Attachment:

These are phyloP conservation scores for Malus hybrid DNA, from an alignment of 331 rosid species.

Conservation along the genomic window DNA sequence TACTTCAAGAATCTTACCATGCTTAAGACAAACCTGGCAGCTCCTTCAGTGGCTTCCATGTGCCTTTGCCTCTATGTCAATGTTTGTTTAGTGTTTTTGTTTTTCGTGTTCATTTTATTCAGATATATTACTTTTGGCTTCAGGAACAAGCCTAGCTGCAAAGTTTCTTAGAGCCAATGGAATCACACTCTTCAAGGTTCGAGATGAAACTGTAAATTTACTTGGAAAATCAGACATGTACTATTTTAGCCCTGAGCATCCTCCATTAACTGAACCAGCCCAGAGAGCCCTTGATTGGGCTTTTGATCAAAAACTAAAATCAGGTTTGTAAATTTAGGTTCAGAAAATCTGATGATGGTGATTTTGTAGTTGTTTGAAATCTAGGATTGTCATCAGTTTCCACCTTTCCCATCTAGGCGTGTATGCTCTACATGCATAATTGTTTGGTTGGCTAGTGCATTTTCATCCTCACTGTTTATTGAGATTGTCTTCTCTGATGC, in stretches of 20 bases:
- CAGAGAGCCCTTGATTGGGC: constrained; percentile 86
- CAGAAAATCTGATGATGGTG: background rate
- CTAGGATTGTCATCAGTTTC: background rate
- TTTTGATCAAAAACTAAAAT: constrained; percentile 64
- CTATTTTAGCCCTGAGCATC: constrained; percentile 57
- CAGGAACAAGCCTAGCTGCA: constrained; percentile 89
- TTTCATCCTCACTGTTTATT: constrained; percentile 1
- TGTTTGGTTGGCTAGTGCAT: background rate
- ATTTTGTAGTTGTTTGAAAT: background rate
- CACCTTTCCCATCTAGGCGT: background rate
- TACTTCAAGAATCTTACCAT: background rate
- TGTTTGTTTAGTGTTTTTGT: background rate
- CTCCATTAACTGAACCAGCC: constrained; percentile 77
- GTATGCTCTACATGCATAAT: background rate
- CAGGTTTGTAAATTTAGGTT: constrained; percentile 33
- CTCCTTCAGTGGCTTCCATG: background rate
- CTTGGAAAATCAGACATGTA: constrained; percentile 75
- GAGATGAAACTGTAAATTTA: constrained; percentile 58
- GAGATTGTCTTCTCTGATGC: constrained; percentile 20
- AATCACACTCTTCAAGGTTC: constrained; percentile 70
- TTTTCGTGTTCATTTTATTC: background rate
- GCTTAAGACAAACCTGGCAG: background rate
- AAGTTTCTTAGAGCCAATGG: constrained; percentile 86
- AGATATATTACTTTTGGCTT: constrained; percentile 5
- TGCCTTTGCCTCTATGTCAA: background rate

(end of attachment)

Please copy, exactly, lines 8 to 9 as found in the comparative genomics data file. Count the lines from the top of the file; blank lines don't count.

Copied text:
- CAGGAACAAGCCTAGCTGCA: constrained; percentile 89
- TTTCATCCTCACTGTTTATT: constrained; percentile 1